I’m not especially religious, but I fancy myself spiritual. And most definitely curious about religions of which I know little.
So it was without hesitation that I accepted the recommendation of a friend to read Ekpedeme “Pamay” Bassey’s book, “My 52 Weeks of Worship: Lessons from a Global, Spiritual, Interfaith Journey.” The premise itself is both simple and intriguing—take on a new church every week for a year, thereby exposing one’s self to different religions and/or styles or worship.
Pamay’s journey is not an easy one to read, in that readers become as emotionally invested in her journey as she is. The decision to take on this project came from a place of pain for her—the loss of her grandmother, her father and at the time, the love of her life—all within a span of just a few months. Feeling bereft and determined to ground herself in her faith, Pamay starts the project at her home church, the now-famous Trinity United Church of Christ in Chicago, where President Obama attended and the home of Rev. Jeremiah Wright. Understandable, to be sure—why not start where you feel most comfortable?
Each chapter is a different visit to a new church, a new religion … and while not the in-depth primer some may crave, I appreciated the almost anecdotal style in her travels—from the Bahai Temple, not far from my own home (I wished she had gone a little more in depth here—it’s actually a fairly interesting religion, but loses me on its stance on homosexuality and the imbibing of alcohol) to Wiccans in Illinois and Hare Krishnas in California. Pamay ventures into a Scientology service (if you could call it that), hangs with Quakers and Catholics, Buddhists and the Muslims. Following along on her weekly journey was a treat.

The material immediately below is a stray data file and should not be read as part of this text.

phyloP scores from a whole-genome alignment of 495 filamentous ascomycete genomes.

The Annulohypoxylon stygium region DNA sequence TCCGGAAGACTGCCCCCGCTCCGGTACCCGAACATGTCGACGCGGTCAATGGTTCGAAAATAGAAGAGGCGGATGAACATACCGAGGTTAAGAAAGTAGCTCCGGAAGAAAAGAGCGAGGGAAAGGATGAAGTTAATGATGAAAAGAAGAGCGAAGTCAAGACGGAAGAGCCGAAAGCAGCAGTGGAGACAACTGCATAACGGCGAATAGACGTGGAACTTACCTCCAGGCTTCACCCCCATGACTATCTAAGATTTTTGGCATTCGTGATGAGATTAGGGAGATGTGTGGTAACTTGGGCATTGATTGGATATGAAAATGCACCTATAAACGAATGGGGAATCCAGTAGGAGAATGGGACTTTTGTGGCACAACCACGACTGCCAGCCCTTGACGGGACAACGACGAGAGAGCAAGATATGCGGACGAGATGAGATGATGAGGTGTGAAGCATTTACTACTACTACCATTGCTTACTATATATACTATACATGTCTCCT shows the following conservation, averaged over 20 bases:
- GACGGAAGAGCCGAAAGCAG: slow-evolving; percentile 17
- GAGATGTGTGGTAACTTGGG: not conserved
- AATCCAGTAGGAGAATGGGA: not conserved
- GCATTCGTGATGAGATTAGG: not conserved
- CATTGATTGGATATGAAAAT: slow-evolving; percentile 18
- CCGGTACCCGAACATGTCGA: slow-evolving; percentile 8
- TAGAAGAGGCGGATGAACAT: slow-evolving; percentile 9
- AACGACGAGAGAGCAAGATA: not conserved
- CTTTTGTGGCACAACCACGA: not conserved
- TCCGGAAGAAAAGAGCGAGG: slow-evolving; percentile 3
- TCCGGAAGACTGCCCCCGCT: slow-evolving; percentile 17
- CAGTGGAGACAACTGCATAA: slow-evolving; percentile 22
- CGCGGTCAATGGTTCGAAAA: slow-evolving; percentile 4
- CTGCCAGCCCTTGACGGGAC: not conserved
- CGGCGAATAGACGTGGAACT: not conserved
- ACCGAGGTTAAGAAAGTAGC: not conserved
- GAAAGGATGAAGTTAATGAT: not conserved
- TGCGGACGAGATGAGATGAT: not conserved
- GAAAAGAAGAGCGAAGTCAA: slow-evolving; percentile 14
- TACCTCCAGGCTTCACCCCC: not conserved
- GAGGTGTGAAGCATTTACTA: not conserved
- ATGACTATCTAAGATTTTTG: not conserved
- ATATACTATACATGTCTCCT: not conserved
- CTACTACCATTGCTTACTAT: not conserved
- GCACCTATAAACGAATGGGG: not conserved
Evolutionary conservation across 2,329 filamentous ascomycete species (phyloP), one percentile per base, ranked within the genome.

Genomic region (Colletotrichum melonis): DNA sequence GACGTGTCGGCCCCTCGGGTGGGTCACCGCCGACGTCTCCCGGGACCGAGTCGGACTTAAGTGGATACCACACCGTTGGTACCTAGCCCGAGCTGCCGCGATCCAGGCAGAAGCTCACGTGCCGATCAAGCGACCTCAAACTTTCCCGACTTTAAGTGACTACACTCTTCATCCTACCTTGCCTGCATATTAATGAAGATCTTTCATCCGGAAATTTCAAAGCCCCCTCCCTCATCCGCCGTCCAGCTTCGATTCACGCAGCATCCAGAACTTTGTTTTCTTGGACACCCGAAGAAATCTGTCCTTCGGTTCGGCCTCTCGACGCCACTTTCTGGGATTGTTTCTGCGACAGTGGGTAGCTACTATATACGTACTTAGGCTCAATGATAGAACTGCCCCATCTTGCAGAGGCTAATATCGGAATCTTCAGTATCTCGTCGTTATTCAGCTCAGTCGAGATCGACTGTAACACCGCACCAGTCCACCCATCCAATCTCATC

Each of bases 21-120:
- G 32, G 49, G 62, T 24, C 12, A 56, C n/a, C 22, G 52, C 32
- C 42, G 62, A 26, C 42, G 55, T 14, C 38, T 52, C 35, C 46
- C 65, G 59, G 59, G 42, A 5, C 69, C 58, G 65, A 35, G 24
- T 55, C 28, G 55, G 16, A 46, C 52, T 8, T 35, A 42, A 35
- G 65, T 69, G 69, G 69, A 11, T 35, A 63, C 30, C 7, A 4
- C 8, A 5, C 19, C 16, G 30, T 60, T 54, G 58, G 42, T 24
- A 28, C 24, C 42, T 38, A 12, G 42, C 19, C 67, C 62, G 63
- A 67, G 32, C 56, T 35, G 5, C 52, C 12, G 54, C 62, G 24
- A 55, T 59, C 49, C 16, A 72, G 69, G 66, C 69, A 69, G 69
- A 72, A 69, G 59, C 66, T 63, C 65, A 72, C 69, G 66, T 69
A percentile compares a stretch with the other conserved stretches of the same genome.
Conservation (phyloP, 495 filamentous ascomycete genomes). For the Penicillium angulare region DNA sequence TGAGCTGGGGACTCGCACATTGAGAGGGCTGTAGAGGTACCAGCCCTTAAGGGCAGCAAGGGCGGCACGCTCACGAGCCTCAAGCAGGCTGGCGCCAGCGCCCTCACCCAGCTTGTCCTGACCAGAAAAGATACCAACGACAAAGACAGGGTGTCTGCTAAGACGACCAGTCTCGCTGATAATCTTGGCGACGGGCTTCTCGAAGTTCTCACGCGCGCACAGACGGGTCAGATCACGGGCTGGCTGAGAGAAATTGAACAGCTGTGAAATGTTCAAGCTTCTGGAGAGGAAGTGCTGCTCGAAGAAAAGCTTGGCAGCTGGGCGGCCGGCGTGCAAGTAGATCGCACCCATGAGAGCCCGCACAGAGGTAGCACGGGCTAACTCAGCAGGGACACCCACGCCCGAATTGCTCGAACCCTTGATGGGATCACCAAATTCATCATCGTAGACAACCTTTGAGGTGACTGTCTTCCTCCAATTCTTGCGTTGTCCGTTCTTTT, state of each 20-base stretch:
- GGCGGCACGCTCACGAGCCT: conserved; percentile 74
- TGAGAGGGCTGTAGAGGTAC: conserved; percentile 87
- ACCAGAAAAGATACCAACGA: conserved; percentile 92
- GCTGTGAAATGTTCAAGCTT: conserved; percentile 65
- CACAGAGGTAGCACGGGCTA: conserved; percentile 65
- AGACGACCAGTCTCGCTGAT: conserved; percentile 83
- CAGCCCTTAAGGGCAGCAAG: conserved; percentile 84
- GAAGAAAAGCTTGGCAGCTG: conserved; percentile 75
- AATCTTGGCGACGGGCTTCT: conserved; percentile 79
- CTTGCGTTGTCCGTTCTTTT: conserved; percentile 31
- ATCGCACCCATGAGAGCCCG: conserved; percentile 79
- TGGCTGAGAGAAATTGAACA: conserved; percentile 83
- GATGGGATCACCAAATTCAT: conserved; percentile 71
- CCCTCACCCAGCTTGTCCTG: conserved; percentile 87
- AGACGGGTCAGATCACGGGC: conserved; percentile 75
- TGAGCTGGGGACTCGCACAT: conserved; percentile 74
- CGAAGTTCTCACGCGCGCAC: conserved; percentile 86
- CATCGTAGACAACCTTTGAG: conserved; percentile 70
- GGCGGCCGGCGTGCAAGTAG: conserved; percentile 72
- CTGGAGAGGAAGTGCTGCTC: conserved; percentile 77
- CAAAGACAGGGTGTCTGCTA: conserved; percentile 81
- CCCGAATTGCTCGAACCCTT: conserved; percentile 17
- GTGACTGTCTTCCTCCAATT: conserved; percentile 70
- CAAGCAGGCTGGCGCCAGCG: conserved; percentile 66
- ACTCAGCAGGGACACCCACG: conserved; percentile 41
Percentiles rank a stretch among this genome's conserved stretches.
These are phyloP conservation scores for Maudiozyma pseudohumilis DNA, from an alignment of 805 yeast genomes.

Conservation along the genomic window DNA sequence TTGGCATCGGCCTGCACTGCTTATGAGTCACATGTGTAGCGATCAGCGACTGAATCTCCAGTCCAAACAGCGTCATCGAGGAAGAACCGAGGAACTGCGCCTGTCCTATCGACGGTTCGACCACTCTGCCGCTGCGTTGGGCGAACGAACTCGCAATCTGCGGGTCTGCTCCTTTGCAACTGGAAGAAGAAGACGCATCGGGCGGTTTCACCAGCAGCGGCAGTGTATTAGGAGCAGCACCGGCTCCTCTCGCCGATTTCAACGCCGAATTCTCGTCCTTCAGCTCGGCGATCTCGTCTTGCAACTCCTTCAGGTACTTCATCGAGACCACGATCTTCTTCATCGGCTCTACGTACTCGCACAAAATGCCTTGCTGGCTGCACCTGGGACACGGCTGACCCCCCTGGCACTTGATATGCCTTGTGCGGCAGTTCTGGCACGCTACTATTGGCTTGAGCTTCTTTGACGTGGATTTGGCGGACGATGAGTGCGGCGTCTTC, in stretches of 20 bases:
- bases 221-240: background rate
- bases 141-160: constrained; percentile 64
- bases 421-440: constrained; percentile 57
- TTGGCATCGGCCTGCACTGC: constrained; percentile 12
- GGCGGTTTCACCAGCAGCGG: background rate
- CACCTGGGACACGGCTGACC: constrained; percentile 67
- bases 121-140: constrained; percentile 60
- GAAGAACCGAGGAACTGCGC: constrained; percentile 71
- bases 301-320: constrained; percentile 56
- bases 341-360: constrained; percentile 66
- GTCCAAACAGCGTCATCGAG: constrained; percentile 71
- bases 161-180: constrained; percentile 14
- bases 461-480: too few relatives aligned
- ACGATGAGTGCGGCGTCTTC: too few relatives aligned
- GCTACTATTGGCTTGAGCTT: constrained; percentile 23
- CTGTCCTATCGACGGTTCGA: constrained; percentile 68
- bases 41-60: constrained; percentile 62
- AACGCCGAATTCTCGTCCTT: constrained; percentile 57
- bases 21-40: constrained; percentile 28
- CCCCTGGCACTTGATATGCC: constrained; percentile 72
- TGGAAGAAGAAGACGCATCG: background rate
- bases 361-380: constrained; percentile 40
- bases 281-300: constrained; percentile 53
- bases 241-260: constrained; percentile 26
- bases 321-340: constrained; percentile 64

And it’s relatable, regardless of religion. There came one point where Pamay felt as if she was being called out on her project—as if she wasn’t committing herself to God. I tensed up, wondering how she would respond, because I often find myself feeling as if I need to explain my lack of commitment to organized religion.
“She spoke about how people were abandoning religion to focus on spirituality. She mentioned an acronym: Spiritual, but Not Religious (SBNR), and expressed her opinion that this was not a preferable way to live, that choosing a “have it your way” or “do it your way” brand of worship would only lead to confusion, and that the one true way was to choose Jesus.
Now, I’m a Christian, and was sitting in a Christian church. This sermon didn’t surprise me.
However, given my current journey, it seemed she was telling me that I was wasting my time …Both the speaker and my friend thought that perhaps I was looking for God in all the wrong places. I disagree. I was looking for and finding God everywhere.”
I’m not sure I’ve read anything from someone so committed to her faith, and in that passage, found validation.
From the story perspective though, I feel like I’ve been left hanging. As interesting as the journey was, I kept rooting for the author to find the peace she was craving. And I’m still not sure if she’s found it. I sure hope so.